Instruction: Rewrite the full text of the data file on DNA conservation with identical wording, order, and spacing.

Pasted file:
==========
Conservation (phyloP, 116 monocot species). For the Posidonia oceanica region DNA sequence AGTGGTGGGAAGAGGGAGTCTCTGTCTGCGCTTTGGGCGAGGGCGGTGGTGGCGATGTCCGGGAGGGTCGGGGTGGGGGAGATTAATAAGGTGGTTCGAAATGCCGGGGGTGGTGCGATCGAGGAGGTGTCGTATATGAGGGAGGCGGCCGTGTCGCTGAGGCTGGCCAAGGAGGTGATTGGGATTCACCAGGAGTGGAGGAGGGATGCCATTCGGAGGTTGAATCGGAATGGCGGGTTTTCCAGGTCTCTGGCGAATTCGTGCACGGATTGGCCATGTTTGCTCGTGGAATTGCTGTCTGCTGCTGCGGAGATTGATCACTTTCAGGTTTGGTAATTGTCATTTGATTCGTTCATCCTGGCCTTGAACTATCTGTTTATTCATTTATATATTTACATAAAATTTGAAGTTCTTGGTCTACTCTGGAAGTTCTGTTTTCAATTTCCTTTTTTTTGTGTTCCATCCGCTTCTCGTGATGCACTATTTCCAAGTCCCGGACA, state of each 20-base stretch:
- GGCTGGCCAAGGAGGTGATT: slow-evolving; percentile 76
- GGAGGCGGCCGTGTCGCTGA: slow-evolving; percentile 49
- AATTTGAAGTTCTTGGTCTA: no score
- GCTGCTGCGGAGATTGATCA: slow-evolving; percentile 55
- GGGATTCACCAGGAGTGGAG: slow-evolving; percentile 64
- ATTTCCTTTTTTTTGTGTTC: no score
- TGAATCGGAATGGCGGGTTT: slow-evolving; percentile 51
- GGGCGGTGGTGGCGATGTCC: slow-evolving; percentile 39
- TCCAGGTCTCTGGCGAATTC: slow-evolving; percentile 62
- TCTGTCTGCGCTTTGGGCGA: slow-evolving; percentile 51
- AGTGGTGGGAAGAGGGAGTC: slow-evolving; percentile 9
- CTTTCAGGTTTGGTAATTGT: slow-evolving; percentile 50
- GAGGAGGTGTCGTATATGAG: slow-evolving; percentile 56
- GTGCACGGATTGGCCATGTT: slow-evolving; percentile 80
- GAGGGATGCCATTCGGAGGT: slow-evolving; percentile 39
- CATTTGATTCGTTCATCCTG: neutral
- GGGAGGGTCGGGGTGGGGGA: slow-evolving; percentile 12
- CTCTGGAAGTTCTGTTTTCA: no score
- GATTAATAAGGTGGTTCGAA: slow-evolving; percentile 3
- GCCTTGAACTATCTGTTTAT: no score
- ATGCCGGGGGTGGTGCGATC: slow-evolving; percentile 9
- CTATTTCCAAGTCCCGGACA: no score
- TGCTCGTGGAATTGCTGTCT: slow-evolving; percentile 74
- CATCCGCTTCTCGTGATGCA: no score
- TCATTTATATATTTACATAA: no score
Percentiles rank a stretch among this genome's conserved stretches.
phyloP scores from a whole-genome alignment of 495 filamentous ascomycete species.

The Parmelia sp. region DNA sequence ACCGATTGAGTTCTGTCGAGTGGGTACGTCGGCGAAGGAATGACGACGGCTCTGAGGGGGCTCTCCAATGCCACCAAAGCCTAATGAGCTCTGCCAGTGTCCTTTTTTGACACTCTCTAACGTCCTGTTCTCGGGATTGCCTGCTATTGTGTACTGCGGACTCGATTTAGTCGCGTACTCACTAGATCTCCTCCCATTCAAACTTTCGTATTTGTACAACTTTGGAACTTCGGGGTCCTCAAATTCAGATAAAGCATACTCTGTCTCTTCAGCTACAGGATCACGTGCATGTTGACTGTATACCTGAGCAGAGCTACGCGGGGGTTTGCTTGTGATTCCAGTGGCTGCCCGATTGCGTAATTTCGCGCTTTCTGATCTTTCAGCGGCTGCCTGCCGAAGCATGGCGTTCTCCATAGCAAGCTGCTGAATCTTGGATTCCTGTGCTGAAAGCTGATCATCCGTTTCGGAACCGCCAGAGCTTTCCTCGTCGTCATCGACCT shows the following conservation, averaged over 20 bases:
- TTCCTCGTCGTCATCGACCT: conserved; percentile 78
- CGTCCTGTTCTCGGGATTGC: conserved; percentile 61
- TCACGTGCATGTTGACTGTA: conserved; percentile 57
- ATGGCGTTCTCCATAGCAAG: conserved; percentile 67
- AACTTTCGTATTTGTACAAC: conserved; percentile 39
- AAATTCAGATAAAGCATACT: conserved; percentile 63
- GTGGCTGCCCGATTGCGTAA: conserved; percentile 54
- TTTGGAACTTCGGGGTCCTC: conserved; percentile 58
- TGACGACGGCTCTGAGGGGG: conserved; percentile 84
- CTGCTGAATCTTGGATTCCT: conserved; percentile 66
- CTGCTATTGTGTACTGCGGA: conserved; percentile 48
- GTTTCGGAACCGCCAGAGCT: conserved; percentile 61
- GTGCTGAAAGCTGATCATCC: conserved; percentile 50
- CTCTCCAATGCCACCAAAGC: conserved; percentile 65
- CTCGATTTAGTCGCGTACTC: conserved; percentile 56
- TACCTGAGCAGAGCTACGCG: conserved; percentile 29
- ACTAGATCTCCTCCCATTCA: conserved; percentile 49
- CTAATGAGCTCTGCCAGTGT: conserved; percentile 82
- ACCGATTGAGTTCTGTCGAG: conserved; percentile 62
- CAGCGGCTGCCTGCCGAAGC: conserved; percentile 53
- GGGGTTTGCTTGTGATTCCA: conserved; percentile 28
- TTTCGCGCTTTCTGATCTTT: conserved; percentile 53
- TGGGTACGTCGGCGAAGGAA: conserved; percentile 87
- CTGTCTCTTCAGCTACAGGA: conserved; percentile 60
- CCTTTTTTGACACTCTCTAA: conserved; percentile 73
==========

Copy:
Conservation (phyloP, 116 monocot species). For the Posidonia oceanica region DNA sequence AGTGGTGGGAAGAGGGAGTCTCTGTCTGCGCTTTGGGCGAGGGCGGTGGTGGCGATGTCCGGGAGGGTCGGGGTGGGGGAGATTAATAAGGTGGTTCGAAATGCCGGGGGTGGTGCGATCGAGGAGGTGTCGTATATGAGGGAGGCGGCCGTGTCGCTGAGGCTGGCCAAGGAGGTGATTGGGATTCACCAGGAGTGGAGGAGGGATGCCATTCGGAGGTTGAATCGGAATGGCGGGTTTTCCAGGTCTCTGGCGAATTCGTGCACGGATTGGCCATGTTTGCTCGTGGAATTGCTGTCTGCTGCTGCGGAGATTGATCACTTTCAGGTTTGGTAATTGTCATTTGATTCGTTCATCCTGGCCTTGAACTATCTGTTTATTCATTTATATATTTACATAAAATTTGAAGTTCTTGGTCTACTCTGGAAGTTCTGTTTTCAATTTCCTTTTTTTTGTGTTCCATCCGCTTCTCGTGATGCACTATTTCCAAGTCCCGGACA, state of each 20-base stretch:
- GGCTGGCCAAGGAGGTGATT: slow-evolving; percentile 76
- GGAGGCGGCCGTGTCGCTGA: slow-evolving; percentile 49
- AATTTGAAGTTCTTGGTCTA: no score
- GCTGCTGCGGAGATTGATCA: slow-evolving; percentile 55
- GGGATTCACCAGGAGTGGAG: slow-evolving; percentile 64
- ATTTCCTTTTTTTTGTGTTC: no score
- TGAATCGGAATGGCGGGTTT: slow-evolving; percentile 51
- GGGCGGTGGTGGCGATGTCC: slow-evolving; percentile 39
- TCCAGGTCTCTGGCGAATTC: slow-evolving; percentile 62
- TCTGTCTGCGCTTTGGGCGA: slow-evolving; percentile 51
- AGTGGTGGGAAGAGGGAGTC: slow-evolving; percentile 9
- CTTTCAGGTTTGGTAATTGT: slow-evolving; percentile 50
- GAGGAGGTGTCGTATATGAG: slow-evolving; percentile 56
- GTGCACGGATTGGCCATGTT: slow-evolving; percentile 80
- GAGGGATGCCATTCGGAGGT: slow-evolving; percentile 39
- CATTTGATTCGTTCATCCTG: neutral
- GGGAGGGTCGGGGTGGGGGA: slow-evolving; percentile 12
- CTCTGGAAGTTCTGTTTTCA: no score
- GATTAATAAGGTGGTTCGAA: slow-evolving; percentile 3
- GCCTTGAACTATCTGTTTAT: no score
- ATGCCGGGGGTGGTGCGATC: slow-evolving; percentile 9
- CTATTTCCAAGTCCCGGACA: no score
- TGCTCGTGGAATTGCTGTCT: slow-evolving; percentile 74
- CATCCGCTTCTCGTGATGCA: no score
- TCATTTATATATTTACATAA: no score
Percentiles rank a stretch among this genome's conserved stretches.
phyloP scores from a whole-genome alignment of 495 filamentous ascomycete species.

The Parmelia sp. region DNA sequence ACCGATTGAGTTCTGTCGAGTGGGTACGTCGGCGAAGGAATGACGACGGCTCTGAGGGGGCTCTCCAATGCCACCAAAGCCTAATGAGCTCTGCCAGTGTCCTTTTTTGACACTCTCTAACGTCCTGTTCTCGGGATTGCCTGCTATTGTGTACTGCGGACTCGATTTAGTCGCGTACTCACTAGATCTCCTCCCATTCAAACTTTCGTATTTGTACAACTTTGGAACTTCGGGGTCCTCAAATTCAGATAAAGCATACTCTGTCTCTTCAGCTACAGGATCACGTGCATGTTGACTGTATACCTGAGCAGAGCTACGCGGGGGTTTGCTTGTGATTCCAGTGGCTGCCCGATTGCGTAATTTCGCGCTTTCTGATCTTTCAGCGGCTGCCTGCCGAAGCATGGCGTTCTCCATAGCAAGCTGCTGAATCTTGGATTCCTGTGCTGAAAGCTGATCATCCGTTTCGGAACCGCCAGAGCTTTCCTCGTCGTCATCGACCT shows the following conservation, averaged over 20 bases:
- TTCCTCGTCGTCATCGACCT: conserved; percentile 78
- CGTCCTGTTCTCGGGATTGC: conserved; percentile 61
- TCACGTGCATGTTGACTGTA: conserved; percentile 57
- ATGGCGTTCTCCATAGCAAG: conserved; percentile 67
- AACTTTCGTATTTGTACAAC: conserved; percentile 39
- AAATTCAGATAAAGCATACT: conserved; percentile 63
- GTGGCTGCCCGATTGCGTAA: conserved; percentile 54
- TTTGGAACTTCGGGGTCCTC: conserved; percentile 58
- TGACGACGGCTCTGAGGGGG: conserved; percentile 84
- CTGCTGAATCTTGGATTCCT: conserved; percentile 66
- CTGCTATTGTGTACTGCGGA: conserved; percentile 48
- GTTTCGGAACCGCCAGAGCT: conserved; percentile 61
- GTGCTGAAAGCTGATCATCC: conserved; percentile 50
- CTCTCCAATGCCACCAAAGC: conserved; percentile 65
- CTCGATTTAGTCGCGTACTC: conserved; percentile 56
- TACCTGAGCAGAGCTACGCG: conserved; percentile 29
- ACTAGATCTCCTCCCATTCA: conserved; percentile 49
- CTAATGAGCTCTGCCAGTGT: conserved; percentile 82
- ACCGATTGAGTTCTGTCGAG: conserved; percentile 62
- CAGCGGCTGCCTGCCGAAGC: conserved; percentile 53
- GGGGTTTGCTTGTGATTCCA: conserved; percentile 28
- TTTCGCGCTTTCTGATCTTT: conserved; percentile 53
- TGGGTACGTCGGCGAAGGAA: conserved; percentile 87
- CTGTCTCTTCAGCTACAGGA: conserved; percentile 60
- CCTTTTTTGACACTCTCTAA: conserved; percentile 73